Younger generations actively support Britain’s high street bakers, but it seems that they have distinctly different expectations from their older peers. That’s the message from the Craft Bakers Association’s recent survey of Britain’s high street bakers’ customers, which reveals four in ten of all 35-44s, visit local bakers at least once a week, and 5 out of 6 Gen Z’s (18-24s) come in at least once a month. Just over three quarters (78%) of local bakeries’ regular shoppers in general believe it’s important to support them.
Karen Dear, Chief Executive of the Craft Bakers Association, says, “We already knew high street bakers’ customers were currently driven by price but this research shows that there is a wide range of topics that matter to today’s bakery shopper. The result show that they are also driven by sustainability, food waste and provenance, as well as health, and convenience – all of which are major motivators to purchase. But the big eye opener in the survey was what we learnt about the younger generations shopping there, and what they’re looking for.”
Nearly three quarters (70%) of buyers of bread and bakery surveyed, buy half or more of their total bakery from the high street. In the CBA survey, white bread and rolls were the most popular purchases in high street bakeries, followed by wholemeal products. Half of all the bread and bakery buyers (48%), and 3 in 5 men, go there to buy sandwiches and food to go items at least once a week, and just under half (46%) buy pastries and individual cakes and biscuits equally often.
What consumers want from high street bakers is evolving. Gen Z’s (18-24s) are keener than other generations for local bakers to sell plant-based products, and nearly half (42%) of under 25’s buy sourdough in high street bakers at least weekly, compared to 1 in 7 55-64s. These trends chime with other research showing growing numbers of consumers prioritising plant-based and sourdough, with half (50%) looking to eat more plant-based food, and three quarters (73%) concerned about their gut health.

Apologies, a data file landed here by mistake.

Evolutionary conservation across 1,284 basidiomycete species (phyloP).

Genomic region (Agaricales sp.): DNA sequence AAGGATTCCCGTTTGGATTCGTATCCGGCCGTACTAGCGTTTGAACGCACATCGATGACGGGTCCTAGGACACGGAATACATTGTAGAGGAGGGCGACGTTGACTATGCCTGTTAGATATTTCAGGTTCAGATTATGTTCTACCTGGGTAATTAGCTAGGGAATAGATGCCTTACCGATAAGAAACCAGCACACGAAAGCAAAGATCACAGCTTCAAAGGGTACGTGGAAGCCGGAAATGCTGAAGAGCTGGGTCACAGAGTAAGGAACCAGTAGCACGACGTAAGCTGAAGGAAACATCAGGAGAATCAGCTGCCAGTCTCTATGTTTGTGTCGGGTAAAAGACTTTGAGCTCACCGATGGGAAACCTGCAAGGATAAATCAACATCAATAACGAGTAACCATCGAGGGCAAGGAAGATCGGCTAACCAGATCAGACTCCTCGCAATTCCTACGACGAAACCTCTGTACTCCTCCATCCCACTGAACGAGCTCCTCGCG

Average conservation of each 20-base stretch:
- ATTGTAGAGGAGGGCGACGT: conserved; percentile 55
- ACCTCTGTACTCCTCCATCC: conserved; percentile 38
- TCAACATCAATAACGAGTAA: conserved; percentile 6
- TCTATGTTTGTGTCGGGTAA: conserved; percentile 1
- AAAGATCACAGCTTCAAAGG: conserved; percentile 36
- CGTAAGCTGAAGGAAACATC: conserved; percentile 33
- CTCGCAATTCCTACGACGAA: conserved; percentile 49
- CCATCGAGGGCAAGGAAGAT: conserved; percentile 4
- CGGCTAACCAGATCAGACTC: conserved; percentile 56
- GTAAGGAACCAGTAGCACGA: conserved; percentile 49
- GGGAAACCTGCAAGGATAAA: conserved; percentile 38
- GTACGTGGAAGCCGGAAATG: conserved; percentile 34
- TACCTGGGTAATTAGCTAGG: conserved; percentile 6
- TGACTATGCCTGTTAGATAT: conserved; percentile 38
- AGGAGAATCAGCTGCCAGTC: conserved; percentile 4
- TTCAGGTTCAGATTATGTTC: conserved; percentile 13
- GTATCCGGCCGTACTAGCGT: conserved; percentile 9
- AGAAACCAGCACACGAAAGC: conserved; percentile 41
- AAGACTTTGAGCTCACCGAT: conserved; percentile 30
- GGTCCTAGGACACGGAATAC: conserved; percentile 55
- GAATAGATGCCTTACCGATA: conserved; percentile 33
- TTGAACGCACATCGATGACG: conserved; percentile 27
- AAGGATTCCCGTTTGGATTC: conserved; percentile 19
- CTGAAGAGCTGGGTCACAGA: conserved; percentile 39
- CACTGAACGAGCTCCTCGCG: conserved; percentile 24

The research shows local bakers score well with customers for quality, choice, craftsmanship, personal service, and sustainability. Three quarters (77%) come for the quality and choice, and 81% of customers believe high street bakers are trained to a high level. Just over half (55%) think high street bread and bakery is baked by hand, and 63% believe it’s made from scratch. 3 in 5 (59%) buy local for the personal service, and two thirds (66%) believe it’s more sustainable to shop from local bakers.
However, the survey highlights that high street bakers can do more to engage consumers. In the cost-of-living crisis, price matters, just as it does in other retail channels, with 2 in 5 bread and bakery buyers (42%) saying high street bakers’ bread is too expensive. Bakers need to be aware that value is more important than ever to shoppers, including discounts and money off, and cross-channel marketing is key, from tastings to word of mouth and promotions.
Over a third (37%) are willing to travel up to 5 miles to buy bread and bakery, but nearly half (47%) say they won’t buy from local bakers unless they can park outside for free. Finally, while other recent research shows use of social media as a source of recipe inspiration across most age groups has risen 13%, in the survey fewer than 30% of shoppers expect their local baker to offer an online ordering facility.
“This survey provides some valuable insights to help high street bakers futureproof their businesses,” says Karen Dear, Chief Executive of the Craft Bakers Association. “Bakers need to understand their customers’ buying habits, prioritise the things that matter to them, and highlight their skills and commitment to sustainability. The good news is, tomorrow’s shoppers, the 18-24’s, appreciate the bakers’ work, and are committed to supporting them, and there’s plenty of goodwill out there and a wealth of positive opportunities to build on.”